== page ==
We at the SFC were deeply saddened to hear about Friday’s passing of musician, folklorist, and collector Mike Seeger. He was 75 years old.
Mike Seeger devoted his life to collecting and performing the music of the rural South. He began playing the guitar at the age of 18 and soon added almost a dozen instruments to his repertoire, including the banjo, fiddle, mandolin, dulcimer, and autoharp.
In 1958 he formed the New Lost City Ramblers with Tom Paley and John Cohen. Modeling their sound after the old-time string bands of the 1920s and ’30s, the New Lost City Ramblers helped to bring the music of the Southern rural tradition to the forefront of the 1960s folk revival.
But Mike Seeger may be best remembered here as a collector, recording hundreds of performances and interviews with legendary old-time musicians including Dock Boggs, Elizabeth Cotten, Mississippi John Hurt, and Ernest V. Stoneman. These tapes now reside in the SFC’s Mike Seeger Collection, currently being preserved as part of a two-year preservation and access grant from the National Endowment for the Humanities entitled Fiddles, Banjos and Mountain Music. The grant focuses on several interrelated collections including the collections of Paul Brown, Eugene Earle, Ralph Epperson, Fiddler’s Grove and Alice Gerrard.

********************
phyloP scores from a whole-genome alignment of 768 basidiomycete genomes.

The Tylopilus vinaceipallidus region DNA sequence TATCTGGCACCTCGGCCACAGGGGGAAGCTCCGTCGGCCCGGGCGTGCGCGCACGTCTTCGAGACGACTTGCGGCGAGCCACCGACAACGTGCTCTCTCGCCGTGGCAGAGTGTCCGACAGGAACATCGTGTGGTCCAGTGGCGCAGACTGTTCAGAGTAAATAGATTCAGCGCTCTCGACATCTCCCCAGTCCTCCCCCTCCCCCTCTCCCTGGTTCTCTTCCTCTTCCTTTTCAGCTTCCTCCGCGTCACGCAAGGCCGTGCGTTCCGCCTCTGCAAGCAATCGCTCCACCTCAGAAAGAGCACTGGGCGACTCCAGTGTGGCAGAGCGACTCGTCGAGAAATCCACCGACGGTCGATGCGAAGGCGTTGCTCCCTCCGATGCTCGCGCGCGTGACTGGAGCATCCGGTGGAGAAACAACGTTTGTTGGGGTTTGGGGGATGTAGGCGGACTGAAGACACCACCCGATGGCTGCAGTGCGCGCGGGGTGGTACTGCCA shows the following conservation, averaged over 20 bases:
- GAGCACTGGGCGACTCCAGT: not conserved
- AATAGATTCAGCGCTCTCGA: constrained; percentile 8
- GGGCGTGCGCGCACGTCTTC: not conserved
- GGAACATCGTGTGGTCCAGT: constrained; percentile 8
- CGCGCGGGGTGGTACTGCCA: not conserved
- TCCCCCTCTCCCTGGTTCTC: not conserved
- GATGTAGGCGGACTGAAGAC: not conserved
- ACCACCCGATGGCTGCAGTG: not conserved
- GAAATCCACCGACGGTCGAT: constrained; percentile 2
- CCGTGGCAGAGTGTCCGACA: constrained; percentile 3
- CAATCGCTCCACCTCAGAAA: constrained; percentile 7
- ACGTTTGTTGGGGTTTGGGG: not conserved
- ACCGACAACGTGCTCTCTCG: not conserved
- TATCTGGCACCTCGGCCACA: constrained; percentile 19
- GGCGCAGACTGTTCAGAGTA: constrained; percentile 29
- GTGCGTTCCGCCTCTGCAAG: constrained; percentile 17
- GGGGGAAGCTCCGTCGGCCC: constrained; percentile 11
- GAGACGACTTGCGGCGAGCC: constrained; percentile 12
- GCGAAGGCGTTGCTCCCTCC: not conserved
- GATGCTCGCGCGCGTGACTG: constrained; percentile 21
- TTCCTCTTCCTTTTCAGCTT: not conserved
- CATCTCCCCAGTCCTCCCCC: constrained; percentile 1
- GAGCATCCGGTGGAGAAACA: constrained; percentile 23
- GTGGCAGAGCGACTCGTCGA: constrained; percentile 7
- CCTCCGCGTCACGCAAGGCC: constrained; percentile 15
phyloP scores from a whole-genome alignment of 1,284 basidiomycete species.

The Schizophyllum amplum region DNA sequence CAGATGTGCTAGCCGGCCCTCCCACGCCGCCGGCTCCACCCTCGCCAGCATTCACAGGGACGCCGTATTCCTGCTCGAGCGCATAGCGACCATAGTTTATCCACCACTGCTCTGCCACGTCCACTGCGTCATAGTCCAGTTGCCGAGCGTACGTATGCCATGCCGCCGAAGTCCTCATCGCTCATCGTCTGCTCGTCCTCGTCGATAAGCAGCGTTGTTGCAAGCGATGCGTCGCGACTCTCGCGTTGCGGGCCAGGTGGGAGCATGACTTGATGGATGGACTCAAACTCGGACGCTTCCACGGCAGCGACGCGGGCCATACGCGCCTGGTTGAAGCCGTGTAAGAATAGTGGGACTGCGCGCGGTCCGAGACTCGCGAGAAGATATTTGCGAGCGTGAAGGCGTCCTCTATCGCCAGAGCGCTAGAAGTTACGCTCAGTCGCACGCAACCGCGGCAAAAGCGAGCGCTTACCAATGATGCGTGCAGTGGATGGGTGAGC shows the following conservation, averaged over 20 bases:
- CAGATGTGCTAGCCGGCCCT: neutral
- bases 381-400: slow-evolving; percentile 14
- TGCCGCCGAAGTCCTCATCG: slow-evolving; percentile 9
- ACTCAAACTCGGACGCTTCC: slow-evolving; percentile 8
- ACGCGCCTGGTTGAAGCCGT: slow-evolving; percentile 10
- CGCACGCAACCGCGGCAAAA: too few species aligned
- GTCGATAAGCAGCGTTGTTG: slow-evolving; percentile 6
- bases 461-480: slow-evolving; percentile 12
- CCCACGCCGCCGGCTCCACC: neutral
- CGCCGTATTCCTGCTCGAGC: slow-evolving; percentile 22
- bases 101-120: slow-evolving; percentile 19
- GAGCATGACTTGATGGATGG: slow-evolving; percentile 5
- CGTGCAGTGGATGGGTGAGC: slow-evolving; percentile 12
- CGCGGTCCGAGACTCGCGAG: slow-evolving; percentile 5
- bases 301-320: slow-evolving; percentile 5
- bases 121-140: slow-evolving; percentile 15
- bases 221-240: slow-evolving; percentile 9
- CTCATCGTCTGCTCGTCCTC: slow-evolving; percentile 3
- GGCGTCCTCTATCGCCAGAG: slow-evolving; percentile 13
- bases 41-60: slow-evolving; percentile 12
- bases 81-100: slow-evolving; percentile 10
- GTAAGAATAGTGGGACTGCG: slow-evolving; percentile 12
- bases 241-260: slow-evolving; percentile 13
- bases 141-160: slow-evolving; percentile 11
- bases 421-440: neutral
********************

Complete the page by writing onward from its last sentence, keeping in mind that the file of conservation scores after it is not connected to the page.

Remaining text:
Throughout his life Mike Seeger worked to make the music he loved accessible beyond it’s origins in the rural South. Through preservation projects like Fiddles, Banjos and Mountain Music, the Southern Folklife Collection seeks to honor his legacy and preserve his lifetime of research for future generations.
Mike Seeger performing Dock Boggs’ “Down South Blues” in 1963 :
And the following year, performing Fiddlin’ John Carson’s “The Bachelor’s Hall” :
From tapes FT-5622 and FT-5635 in the Mike Seeger Collection.